As we traveled alone together, he became more and more like a father to me and he lavished affection on me as if I were his own son. Although we never talked, where there is affection of the heart, communication transcends all language barriers. By a simple gesture, pointing of the finger, smile, or frown, he taught me whatever I was to learn. To an onlooker he appeared to be fearsome, unkempt mountain of a man hardened by austerities and carrying an iron trident. But I found him one of the kindest, gentlest men I ever met. Whatever simple food we collected, he always fed me to my satisfaction before he would take anything. When I resisted taking first, he easily defeated me by his innocent glance. In fact, every time he looked at me, affectionate tears filled his eyes. This man, a mountain of affection, drew a love from my heart like a lifelong friend.

From him and other people I was meeting, I had begun to learn more about the different manifestations of God, or deities that made up the pantheon of Hindu religions. I wasn't sure how I felt about all of these deities and the many forms they took; it was all quite foreign to me. But I could see the deep love and devotion these manifestations inspired. My mind was open and I was eager to understand.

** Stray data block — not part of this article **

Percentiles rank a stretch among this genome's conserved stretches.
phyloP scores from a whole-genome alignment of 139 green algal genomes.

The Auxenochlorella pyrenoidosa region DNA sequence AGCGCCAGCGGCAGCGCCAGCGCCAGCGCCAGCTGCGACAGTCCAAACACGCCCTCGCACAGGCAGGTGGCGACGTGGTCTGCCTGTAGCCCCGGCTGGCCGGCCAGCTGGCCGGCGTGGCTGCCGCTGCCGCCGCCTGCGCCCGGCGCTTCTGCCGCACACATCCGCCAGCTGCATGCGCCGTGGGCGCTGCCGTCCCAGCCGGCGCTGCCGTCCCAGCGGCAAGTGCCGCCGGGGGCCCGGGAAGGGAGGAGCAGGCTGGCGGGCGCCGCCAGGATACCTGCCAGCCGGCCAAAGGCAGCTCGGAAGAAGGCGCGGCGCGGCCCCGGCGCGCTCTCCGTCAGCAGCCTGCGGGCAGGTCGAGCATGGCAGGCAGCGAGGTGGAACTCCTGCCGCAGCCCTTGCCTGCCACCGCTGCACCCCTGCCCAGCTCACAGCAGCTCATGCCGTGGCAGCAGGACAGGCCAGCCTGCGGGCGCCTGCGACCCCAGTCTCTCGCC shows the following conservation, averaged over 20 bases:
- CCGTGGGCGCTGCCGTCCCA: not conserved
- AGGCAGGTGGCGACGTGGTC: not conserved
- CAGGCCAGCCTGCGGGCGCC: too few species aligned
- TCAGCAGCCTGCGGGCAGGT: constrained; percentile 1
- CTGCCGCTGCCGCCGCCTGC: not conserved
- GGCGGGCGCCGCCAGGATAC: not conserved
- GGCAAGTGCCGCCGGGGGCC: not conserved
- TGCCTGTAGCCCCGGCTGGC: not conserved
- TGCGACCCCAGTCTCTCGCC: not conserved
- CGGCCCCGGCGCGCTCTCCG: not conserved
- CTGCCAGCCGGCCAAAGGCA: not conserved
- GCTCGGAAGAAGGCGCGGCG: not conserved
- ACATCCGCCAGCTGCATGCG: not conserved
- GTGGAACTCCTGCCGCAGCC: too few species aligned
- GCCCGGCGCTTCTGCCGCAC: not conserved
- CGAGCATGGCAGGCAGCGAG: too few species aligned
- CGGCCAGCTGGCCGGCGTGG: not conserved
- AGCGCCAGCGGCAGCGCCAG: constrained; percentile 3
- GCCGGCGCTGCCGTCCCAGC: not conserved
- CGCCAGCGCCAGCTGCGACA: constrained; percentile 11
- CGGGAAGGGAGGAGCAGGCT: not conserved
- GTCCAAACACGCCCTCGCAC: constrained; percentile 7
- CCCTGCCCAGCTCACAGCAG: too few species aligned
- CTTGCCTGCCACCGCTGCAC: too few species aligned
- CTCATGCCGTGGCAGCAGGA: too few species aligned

A worshipper of Shiva, the aspect of God presiding over material existence and its destruction, Kailash Baba constantly chanted the mantra “Om Namah Shivayah.Sankar,” “Hey Vishwananth,” “Hey Kedarnathjii,” and “Hey Uma Mata.” Whenever we were with other worshippers of Shiva, or Shivaaites, we chanted together. When the chant reached its crescendo, Kailash Baba would enter into a trance and wildly play on his damaru drum. It resounded almost to a deafening volume. That drum made the sadhus wild with joy. Madly. They shook there heads, their matted hair whipping from side to side. Some clapped, while others sprang to their feet to perform a mystical dance.